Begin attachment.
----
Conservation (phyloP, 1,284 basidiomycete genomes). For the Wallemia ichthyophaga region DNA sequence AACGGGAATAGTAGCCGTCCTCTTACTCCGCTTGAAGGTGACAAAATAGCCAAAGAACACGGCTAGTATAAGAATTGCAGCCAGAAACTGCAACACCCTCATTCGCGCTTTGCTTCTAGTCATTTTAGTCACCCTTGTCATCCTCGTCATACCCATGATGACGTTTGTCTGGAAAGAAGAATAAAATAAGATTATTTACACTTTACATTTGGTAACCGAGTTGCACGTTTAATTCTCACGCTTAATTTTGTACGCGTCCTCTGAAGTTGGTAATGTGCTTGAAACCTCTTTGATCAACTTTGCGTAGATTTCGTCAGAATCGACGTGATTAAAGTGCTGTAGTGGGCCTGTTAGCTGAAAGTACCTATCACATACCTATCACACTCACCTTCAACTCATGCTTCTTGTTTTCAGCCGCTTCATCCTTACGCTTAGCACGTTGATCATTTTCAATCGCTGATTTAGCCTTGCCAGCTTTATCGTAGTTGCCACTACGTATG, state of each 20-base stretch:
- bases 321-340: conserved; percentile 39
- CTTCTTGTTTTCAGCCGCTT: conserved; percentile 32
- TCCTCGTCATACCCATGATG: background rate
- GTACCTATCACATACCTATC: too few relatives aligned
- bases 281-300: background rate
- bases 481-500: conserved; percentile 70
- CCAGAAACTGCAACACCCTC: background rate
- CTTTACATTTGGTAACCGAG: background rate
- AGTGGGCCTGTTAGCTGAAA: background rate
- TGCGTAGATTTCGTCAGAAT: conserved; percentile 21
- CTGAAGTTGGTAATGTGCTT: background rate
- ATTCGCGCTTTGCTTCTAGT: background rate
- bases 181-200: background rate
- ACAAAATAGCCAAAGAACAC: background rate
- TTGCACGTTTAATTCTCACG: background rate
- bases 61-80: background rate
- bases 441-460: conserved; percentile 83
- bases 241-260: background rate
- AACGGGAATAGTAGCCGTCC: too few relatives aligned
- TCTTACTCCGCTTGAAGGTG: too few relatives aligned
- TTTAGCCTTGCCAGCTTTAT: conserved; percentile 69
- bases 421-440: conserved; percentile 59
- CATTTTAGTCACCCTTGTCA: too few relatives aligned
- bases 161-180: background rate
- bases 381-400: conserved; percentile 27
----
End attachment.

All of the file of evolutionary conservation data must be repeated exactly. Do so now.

Conservation (phyloP, 1,284 basidiomycete genomes). For the Wallemia ichthyophaga region DNA sequence AACGGGAATAGTAGCCGTCCTCTTACTCCGCTTGAAGGTGACAAAATAGCCAAAGAACACGGCTAGTATAAGAATTGCAGCCAGAAACTGCAACACCCTCATTCGCGCTTTGCTTCTAGTCATTTTAGTCACCCTTGTCATCCTCGTCATACCCATGATGACGTTTGTCTGGAAAGAAGAATAAAATAAGATTATTTACACTTTACATTTGGTAACCGAGTTGCACGTTTAATTCTCACGCTTAATTTTGTACGCGTCCTCTGAAGTTGGTAATGTGCTTGAAACCTCTTTGATCAACTTTGCGTAGATTTCGTCAGAATCGACGTGATTAAAGTGCTGTAGTGGGCCTGTTAGCTGAAAGTACCTATCACATACCTATCACACTCACCTTCAACTCATGCTTCTTGTTTTCAGCCGCTTCATCCTTACGCTTAGCACGTTGATCATTTTCAATCGCTGATTTAGCCTTGCCAGCTTTATCGTAGTTGCCACTACGTATG, state of each 20-base stretch:
- bases 321-340: conserved; percentile 39
- CTTCTTGTTTTCAGCCGCTT: conserved; percentile 32
- TCCTCGTCATACCCATGATG: background rate
- GTACCTATCACATACCTATC: too few relatives aligned
- bases 281-300: background rate
- bases 481-500: conserved; percentile 70
- CCAGAAACTGCAACACCCTC: background rate
- CTTTACATTTGGTAACCGAG: background rate
- AGTGGGCCTGTTAGCTGAAA: background rate
- TGCGTAGATTTCGTCAGAAT: conserved; percentile 21
- CTGAAGTTGGTAATGTGCTT: background rate
- ATTCGCGCTTTGCTTCTAGT: background rate
- bases 181-200: background rate
- ACAAAATAGCCAAAGAACAC: background rate
- TTGCACGTTTAATTCTCACG: background rate
- bases 61-80: background rate
- bases 441-460: conserved; percentile 83
- bases 241-260: background rate
- AACGGGAATAGTAGCCGTCC: too few relatives aligned
- TCTTACTCCGCTTGAAGGTG: too few relatives aligned
- TTTAGCCTTGCCAGCTTTAT: conserved; percentile 69
- bases 421-440: conserved; percentile 59
- CATTTTAGTCACCCTTGTCA: too few relatives aligned
- bases 161-180: background rate
- bases 381-400: conserved; percentile 27